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American Zeitgeist: war through a wide-angled lens

About the author
Rob Cawston is openDemocracy's production manager. He has written on film, literature, issues of transitional justice and Bob Dylan.

It is a good time to make a documentary. Whatever you think of Michael Moore he has led a revival of the genre. Be it for pure entertainment value or as a tool for political engagement, the documentary is back.

It is an even better time to make a film about the "war on terror". Almost five years after 9/11 the American people seem ready to re-examine their national trauma. Oliver Stone’s forthcoming World Trade Center, and Paul Greengrass's United 93 reconstruct specific experiences of the terrorist attacks. They signal a broader movement towards a more reflective and issue-led style of filmmaking – witness the recent nominations and winners at this year's Oscars and Cannes festival. There is a renewed desire to understand a world growing more complicated, violent and divided. As Greengrass asserts on his website, United 93 was made in "the belief that by examining this single event something much larger can be found – the shape of our world today."

For more information on American Zeitgeist and to watch a trailer of the film, click here

In such a climate Robert McGann's new documentary should do very well. American Zeitgeist: crisis and conscience in an age of terror seeks to capture the spirit of the times by mapping out the nation's political and ideological terrain. However, rather than extrapolating meaning from a single event, the film seeks to "assemble a coherent bigger picture", a wider historical perspective in which to examine what America is, what it does and what it represents.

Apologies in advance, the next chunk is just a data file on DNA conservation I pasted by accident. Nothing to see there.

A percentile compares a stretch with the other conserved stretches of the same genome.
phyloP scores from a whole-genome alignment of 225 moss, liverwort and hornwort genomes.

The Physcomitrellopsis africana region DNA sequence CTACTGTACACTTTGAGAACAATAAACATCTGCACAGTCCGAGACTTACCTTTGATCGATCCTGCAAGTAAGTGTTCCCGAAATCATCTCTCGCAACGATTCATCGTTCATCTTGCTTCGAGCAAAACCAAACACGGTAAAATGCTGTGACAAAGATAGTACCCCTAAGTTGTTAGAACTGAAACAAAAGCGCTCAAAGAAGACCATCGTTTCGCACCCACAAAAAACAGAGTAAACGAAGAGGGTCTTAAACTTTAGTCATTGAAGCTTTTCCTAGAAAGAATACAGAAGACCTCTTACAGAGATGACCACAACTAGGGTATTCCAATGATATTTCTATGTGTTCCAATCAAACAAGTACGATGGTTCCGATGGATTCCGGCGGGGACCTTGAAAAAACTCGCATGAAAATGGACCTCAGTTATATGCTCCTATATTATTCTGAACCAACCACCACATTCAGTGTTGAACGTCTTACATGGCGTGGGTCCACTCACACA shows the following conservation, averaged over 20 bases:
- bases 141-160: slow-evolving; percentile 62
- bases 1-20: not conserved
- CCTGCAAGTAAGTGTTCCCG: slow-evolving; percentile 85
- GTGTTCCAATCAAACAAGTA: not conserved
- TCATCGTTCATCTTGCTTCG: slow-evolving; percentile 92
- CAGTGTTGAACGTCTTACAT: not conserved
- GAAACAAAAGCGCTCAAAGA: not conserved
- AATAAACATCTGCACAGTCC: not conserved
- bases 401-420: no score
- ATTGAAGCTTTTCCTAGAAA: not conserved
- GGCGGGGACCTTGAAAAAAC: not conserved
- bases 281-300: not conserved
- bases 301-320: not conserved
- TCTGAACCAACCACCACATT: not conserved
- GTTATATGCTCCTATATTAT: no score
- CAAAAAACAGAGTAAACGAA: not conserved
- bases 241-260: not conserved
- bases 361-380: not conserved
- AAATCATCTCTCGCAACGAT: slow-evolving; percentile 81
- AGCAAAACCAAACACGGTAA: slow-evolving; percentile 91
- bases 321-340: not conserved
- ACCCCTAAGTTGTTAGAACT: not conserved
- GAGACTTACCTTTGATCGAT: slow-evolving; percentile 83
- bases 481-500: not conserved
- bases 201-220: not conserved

We are led from the Afghan-Soviet war in 1979 towards 9/11 and then beyond, to the invasions of Afghanistan and Iraq. Avenue E Productions, the film's distributors, promise "film experiences with a brain", and American Zeitgeist doesn't disappoint. McGann has gathered forty or more leading brains –academics, journalists and policy makers – to guide us through the corridors of history. Interspersed with archive footage, newsreels, presidential speeches and performance poetry, events are narrated directly to camera with views from across the political spectrum.

What’s interesting about McGann’s film is how he wriggles free of any restrictive vocabulary and political agenda. The aim is to awaken the consciousness – and conscience – of the audience by situating events within a wider historical framework. Rather than play the blame–game, the film pushes important questions and reaches beyond the limits of any single analytical perspective.

American Zeitgeist is a documentary in the traditional sense: a film creating a record or document of history and viewpoints. It is a demanding and brave undertaking, and one that resists the recent trend of the film as political act, a specific intervention into world politics. (Robert Greenwald’s new film, Iraq for Sale: the war profiteers, for example, has already set out its political aim: for progressives to take back the senate and the house in November’s congressional elections.) There are none of Michael Moore’s trademark "shock and awe" tactics, no directorial entrapment of interviewees, conspiracy theories or exposé footage.

More film on openDemocracy :

Robert Cawsto, "Is everything illuminated? The curse of 'logophilia'" (December, 2005)

Stephen Howe, " Munich: Spielberg’s failure " (January 2006)

Neal Acsherson, " Good Night, and Good Luck " (February, 2006)

Jane Kinninmont, " "Syriana"
(March 2006)

Preti Taneja, " The dark heart of history: two South Asian films " (April 2006)

Robert Cawston, "Latin America: Filming the past, framing the future" (April 2006)